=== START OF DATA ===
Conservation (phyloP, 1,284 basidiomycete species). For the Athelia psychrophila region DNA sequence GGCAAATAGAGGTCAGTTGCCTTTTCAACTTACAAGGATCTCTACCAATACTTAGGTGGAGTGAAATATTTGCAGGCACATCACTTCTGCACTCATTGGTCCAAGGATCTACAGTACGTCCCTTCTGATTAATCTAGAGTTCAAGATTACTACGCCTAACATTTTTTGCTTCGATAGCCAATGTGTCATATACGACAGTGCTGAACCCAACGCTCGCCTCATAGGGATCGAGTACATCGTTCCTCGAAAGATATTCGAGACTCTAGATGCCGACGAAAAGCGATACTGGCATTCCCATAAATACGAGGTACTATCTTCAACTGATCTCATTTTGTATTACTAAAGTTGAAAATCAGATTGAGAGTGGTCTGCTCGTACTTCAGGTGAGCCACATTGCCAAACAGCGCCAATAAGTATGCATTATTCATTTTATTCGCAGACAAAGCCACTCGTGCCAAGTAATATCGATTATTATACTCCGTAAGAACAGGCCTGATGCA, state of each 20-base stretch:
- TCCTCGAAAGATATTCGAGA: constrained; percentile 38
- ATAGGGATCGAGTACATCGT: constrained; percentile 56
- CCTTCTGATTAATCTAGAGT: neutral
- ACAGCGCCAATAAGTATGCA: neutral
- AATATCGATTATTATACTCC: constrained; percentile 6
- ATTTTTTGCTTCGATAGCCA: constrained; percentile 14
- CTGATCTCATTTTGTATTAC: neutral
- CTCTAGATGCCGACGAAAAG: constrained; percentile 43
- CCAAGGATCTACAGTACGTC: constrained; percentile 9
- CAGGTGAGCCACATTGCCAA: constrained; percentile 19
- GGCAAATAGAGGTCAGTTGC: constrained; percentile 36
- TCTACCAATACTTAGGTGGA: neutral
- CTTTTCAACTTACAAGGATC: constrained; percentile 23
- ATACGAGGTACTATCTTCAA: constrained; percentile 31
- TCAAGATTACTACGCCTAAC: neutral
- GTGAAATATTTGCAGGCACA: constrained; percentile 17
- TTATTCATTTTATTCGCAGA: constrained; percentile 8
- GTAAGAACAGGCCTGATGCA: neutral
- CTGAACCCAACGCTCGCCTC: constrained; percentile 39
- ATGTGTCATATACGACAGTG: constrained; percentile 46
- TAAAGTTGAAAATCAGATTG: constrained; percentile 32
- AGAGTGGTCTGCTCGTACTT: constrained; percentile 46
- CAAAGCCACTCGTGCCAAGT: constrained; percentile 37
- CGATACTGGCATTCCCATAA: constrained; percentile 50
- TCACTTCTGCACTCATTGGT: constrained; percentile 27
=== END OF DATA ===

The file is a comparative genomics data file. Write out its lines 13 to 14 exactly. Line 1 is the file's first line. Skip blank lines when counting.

- TCTACCAATACTTAGGTGGA: neutral
- CTTTTCAACTTACAAGGATC: constrained; percentile 23